The China (dis)connect narrative, to shift away from China-centric supply chain networks, could prove to be an even more significant challenge for Xi. Looking at the issue from a broader perspective, the prevalent criticisms might impact the legitimacy of the CPC, and if continued, can also threaten the regime survival in China.
<em><strong>India Narrative: There have been reports of people protesting in streets about the lockdowns and misery due to coronavirus? Are there any food shortages or severe unemployment problems?</strong></em>
<strong>Panda:</strong> There has been unrest in terms of protests since the Covid-19 hit the economical functionality of China. These protesters include many workers who have lost their jobs. Many businesses, as the CPC asks owners to avoid layoffs, have been unable to pay salaries, further enhancing the woes of workers. In fact, the unemployment rate of August 2020 remains at 5.6 per cent, slightly lower than 6.2 per cent in February, which was record highest since 2018.
Importantly, even businesses and business owners are disgruntled. This remains significant when companies are pulling out of China to move to other locations, which is challenging Xi’s legitimacy and guarantees of ensuring economic growth and investments.
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China is facing food shortage with Covid-19. China’s food prices climbed about 13.2 per cent in July 2020 while the prices of pork surged 86 per cent from earlier year. This has prompted China to buy record volumes of meat and import wheat at a 7-year high in June 2020. Further, Xi on August 11 stressed on putting an end to food wastage to fight the food crisis, primarily due to Covid-19.<img class="wp-image-15314 size-full" src="https://indianarrative.com/wp-content/uploads/2020/09/ChinaVirusWuhan.jpg" alt="" width="999" height="620" /> Medical staff check a patient's condition at a temporary hospital converted into a coronavirus centre in Wuhan, (Xinhua/IANS)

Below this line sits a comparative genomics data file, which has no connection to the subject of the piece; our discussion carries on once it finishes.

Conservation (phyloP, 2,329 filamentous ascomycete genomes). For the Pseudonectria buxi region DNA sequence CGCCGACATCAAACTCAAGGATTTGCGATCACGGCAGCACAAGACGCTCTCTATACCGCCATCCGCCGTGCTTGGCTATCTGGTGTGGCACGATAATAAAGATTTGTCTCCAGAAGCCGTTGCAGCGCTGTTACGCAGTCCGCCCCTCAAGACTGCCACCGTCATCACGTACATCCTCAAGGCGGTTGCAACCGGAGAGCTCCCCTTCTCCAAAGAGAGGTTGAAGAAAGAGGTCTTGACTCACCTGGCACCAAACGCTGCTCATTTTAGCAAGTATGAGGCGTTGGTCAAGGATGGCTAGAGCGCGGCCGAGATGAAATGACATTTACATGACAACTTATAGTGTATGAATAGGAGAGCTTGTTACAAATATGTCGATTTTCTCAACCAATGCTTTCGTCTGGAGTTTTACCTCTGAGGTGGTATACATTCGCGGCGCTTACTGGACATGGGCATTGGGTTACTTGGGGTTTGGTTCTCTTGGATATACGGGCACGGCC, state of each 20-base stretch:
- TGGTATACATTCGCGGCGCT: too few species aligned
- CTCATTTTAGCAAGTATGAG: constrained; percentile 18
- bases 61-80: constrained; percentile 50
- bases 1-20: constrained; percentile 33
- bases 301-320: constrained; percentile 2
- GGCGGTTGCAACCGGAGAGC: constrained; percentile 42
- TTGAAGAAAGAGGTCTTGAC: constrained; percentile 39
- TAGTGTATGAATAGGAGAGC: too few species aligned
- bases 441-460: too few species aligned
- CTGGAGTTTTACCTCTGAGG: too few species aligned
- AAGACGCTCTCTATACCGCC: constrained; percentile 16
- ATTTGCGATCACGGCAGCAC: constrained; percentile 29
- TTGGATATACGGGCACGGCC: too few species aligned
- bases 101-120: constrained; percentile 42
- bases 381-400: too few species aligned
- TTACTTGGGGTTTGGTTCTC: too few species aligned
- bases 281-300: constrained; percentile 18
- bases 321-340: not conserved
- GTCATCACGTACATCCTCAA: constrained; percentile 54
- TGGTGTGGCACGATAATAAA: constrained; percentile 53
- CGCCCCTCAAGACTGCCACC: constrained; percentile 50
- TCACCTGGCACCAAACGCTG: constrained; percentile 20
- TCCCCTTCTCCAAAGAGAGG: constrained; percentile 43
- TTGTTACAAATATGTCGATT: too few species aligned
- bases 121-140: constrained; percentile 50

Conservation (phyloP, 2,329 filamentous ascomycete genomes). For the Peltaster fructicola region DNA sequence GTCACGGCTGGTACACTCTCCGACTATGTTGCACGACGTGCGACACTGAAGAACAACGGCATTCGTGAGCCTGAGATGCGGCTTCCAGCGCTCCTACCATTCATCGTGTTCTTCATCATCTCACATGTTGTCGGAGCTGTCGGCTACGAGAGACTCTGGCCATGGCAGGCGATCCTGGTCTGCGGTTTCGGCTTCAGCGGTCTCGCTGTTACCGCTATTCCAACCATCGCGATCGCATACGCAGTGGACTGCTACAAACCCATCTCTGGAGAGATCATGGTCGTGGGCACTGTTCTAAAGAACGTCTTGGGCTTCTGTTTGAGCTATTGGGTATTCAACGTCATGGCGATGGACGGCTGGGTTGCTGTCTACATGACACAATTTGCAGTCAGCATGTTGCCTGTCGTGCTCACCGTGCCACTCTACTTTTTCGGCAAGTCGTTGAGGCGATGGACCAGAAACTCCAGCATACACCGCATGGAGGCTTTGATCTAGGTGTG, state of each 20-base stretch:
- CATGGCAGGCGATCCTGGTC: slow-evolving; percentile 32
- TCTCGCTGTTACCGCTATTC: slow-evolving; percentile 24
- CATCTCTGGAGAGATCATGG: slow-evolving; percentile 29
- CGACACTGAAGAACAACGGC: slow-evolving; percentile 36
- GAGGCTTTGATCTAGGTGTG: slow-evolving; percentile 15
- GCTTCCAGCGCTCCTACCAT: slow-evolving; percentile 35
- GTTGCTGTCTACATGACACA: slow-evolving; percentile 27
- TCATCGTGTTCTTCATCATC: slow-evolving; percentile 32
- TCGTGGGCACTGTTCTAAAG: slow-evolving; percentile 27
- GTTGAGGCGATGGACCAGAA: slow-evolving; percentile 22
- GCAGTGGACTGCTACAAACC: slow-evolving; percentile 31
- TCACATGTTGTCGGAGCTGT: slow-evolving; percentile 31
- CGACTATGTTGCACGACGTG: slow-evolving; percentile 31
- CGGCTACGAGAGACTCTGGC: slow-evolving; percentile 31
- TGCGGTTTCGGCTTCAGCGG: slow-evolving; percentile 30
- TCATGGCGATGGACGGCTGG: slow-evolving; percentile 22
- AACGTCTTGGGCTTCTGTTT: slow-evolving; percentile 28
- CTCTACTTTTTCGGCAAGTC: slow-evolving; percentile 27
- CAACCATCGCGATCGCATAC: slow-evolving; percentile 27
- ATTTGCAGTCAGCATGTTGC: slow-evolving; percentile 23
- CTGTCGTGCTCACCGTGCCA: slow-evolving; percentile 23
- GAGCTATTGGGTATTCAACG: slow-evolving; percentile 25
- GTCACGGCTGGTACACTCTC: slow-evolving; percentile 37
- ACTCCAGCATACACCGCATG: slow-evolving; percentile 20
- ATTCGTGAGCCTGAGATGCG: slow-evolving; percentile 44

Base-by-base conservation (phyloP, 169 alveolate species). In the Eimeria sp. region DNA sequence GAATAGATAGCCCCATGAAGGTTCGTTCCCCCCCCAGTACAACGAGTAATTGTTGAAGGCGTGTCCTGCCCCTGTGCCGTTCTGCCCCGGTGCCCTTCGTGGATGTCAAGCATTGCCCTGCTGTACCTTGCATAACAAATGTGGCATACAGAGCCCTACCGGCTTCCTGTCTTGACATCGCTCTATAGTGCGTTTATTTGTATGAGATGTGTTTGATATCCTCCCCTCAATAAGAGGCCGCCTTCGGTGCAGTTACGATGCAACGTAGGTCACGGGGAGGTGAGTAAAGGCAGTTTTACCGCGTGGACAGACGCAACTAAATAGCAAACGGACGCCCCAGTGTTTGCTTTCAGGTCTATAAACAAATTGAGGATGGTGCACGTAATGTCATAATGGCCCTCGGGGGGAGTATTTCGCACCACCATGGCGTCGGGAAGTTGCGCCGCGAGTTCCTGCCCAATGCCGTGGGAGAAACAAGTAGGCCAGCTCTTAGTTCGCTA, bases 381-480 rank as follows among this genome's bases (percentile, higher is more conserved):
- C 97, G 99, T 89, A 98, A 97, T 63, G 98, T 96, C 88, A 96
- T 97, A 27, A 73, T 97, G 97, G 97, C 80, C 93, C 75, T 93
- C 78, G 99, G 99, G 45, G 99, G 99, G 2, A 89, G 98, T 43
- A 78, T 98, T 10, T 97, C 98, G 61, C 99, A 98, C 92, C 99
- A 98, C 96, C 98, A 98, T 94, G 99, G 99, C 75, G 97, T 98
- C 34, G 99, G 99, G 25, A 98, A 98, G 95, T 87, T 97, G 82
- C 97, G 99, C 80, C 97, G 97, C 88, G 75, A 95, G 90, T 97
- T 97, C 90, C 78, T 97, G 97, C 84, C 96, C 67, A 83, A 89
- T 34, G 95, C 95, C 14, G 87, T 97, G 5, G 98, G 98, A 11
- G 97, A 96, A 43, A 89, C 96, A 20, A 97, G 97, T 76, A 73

<em><strong>India Narrative: Has the massive Chinese economy, till now the factory to the world, been impacted due to the virus, the floods, shifting of industries and a break in global supply chains?</strong></em>
<strong>Panda:</strong> The Chinese economy has undoubtedly been hit due to all these reasons. China’s GDP, according to official records, declined by 6.8 per cent in the first quarter of 2020. However, it has picked up to be at 3.2 per cent in the second quarter. Industrial production climbed 4.8 per cent in June and has recovered to pre-Covid-19 levels. Retail sales, however, slid to 1.8 per cent, instead of the anticipated increase. It can be said that China is proceeding to bounce back post-slump.
However, the critical China narrative around the globe is driving nationalistic policies to bring companies out of China. China’s economy is also being affected as the US-China trade war intensifies and spills into the technological sector, impacting China’s global 5G plans.
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Importantly, while decoupling is not a viable option yet, the virus has been and would continue to accelerate a change that was already driven by market forces due to increasing wages and costs over the past few years. This has resulted in the departure of lower-value manufacturing, leading them to diversify to other places, such as South and Southeast Asia. These will certainly impact China as the global manufacturing hub and bring challenges to the leadership and to Xi.